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10 Last-Minute IRA Tips for Tax Season

John-Rothans

Written by John Rothans

Mar 21, 2018

Your window for IRA contributions doesn't close until this year's tax filing deadline, which is April 17, 2018. That means you may still have time to improve your tax situation and cut your tax bill. Just follow our quick list of last-minute tax tips to find out how contributing to the right Self-Directed IRA could reduce your tax liability and fortify your retirement plans.

1. Consider contributing to multiple retirement accounts.

The IRS does not limit you to holding one type of retirement account. You can contribute to multiple retirement accounts (up to a certain amount) and they can work in parallel to secure your retirement dreams.

2. Open an IRA before this year's tax filing deadline.

Not all retirement accounts help reduce your taxable liability by reducing your tax bracket. A Traditional IRA could, however, and you have the freedom to open a Traditional IRA before this year’s tax filing deadline on April 17, 2018, for the year 2017. Per the IRS, Traditional IRAs must be established by the tax filing deadline (without extensions) for the tax year in which your qualifying contributions will apply.

“In addition to providing a current tax deduction,” says CPA Jeff Gonzalez via TurboTax, “an IRA defers taxes on earnings and contributions until distribution,” which can be a great way to save for retirement.

3. Contribute up to $5,500 or $6,500 to your IRA, depending on your age.

If you’re under age 50, the total you can contribute to all of your IRAs cannot be more than $5,500. If you’re over age 50, you can contribute up to $6,500. Keep in mind that a little savings can go a long way, even if you don't reach your maximum contribution.

“A worker in the 25 percent tax bracket who maxes out his IRA could reduce his tax bill by $1,375,” calculates U.S. News & World Report. “Even a $500 contribution would reduce your tax bill by $125 if you are in the 25 percent tax bracket.”

4. Specify how you want your contribution applied.

Keep an eye on the calendar and remember to specify the tax-year you want your contribution applied to.

“If you want to apply it as your 2017 contribution, you have to tell the custodian or trustee, otherwise it is going to be applied as the 2018 contribution, ” says Barbara Weltman, author of J.K. Lasser’s 1001 Deductions and Tax Breaks 2018: Your Complete Guide to Everything Deductible.

5. Consider a spousal IRA.

Contributing to a spousal IRA for a non-working spouse can be a great way to increase your savings and lower your tax bill (if you and your spouse are eligible). One spouse must have earned income in order to contribute to a spousal IRA. Contribution limits for spousal IRAs are the same limits as for Traditional and Roth IRAs.

6. Check your eligibility for a saver's credit.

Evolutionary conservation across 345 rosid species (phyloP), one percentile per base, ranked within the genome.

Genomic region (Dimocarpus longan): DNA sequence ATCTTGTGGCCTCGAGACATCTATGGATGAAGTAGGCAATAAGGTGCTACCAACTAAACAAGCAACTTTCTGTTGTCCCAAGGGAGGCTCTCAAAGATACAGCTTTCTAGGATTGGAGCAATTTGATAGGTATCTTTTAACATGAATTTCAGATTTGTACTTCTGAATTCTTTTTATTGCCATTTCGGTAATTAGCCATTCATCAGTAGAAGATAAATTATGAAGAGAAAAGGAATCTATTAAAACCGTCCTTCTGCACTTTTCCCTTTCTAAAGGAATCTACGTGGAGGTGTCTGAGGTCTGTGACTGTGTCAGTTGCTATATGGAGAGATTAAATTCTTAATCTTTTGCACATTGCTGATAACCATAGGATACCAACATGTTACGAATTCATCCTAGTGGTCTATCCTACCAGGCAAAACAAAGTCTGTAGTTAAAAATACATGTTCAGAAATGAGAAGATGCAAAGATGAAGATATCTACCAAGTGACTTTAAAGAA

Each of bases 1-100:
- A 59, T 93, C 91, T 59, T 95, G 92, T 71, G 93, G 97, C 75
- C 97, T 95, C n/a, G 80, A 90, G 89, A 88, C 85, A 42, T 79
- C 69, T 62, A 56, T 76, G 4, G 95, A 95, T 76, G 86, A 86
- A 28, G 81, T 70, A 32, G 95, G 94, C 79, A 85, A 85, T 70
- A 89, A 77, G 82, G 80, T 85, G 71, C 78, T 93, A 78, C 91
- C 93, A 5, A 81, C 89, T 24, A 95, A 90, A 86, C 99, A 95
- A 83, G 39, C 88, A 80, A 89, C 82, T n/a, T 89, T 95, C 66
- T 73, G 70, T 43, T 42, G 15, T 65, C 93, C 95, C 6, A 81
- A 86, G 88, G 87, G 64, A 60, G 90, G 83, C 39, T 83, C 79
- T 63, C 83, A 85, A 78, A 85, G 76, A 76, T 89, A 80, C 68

If you save in an IRA and you have a 2017 adjusted gross income of less than $31,000 as an individual, $46,500 as head of household, or $62,000 as a married couple filing jointly, you might be eligible for the saver's credit. Per the IRS, the amount of this credit is 50, 20, or 10 percent of your retirement plan or IRA contributions up to $2,000 ($4,000 if married filing jointly).

7. Use your tax refund to fund your IRA.

Don't have funds on-hand to contribute any more to an IRA this year? IRS form 8888 allows you to directly deposit part or all of your tax refund in an IRA, says U.S. News & World Report.

As long as you make the contribution by April 17, 2018, you can file a tax return claiming a tax deduction for an IRA deposit before the money is in the account. This credit is worth between 10 and 50 percent of your IRA contribution up to a certain amount. The saver's credit can be claimed in addition to the tax deduction for contributing to a retirement account.

8. If you need more time to file, ask.

Already know you're going to need some extra time to get your records in order or contact your IRA provider? Avoid a late-filing penalty by requesting a tax-filing extension. You can do this through Free File on IRS.gov or filling out Form 4868.

9. Strengthen your IRA with gold and silver.

A Self-Directed IRA, whether set up as Traditional or Roth IRA, is unique in that it allows you to hold alternative assets, including physical gold and silver. IRA-approved gold and silver can help you achieve a level of diversification that brings you peace of mind, along with the tax benefits of a 401(k) or another retirement account. If your long-term goal is to create lasting wealth in a safe, convenient, and tax-advantaged way, then it's time to explore holding precious metals in your retirement account.

10. Turn to U.S. Money Reserve for help.

Time is ticking. We can help you understand how a Self-Directed IRA, strengthened by the power of precious metals, can factor into today's taxes and tomorrow's retirement plans. Now is the time to request U.S. Money Reserve’s exclusive Precious Metals IRA Kit. Learn more about Self-Directed Precious Metals IRAs and unlock the information you need to secure your retirement! Call 1-844-307-1589 to speak with a dedicated IRA Account Executive today.

Gold Standard Precious Metals IRA Seal

 

Complete your IRA education with a free Precious Metals IRA Information Kit, courtesy of U.S. Money Reserve’s Gold Standard Precious Metals IRA program. Sign up and see how precious metals can help set you up with a stronger, more secure retirement.

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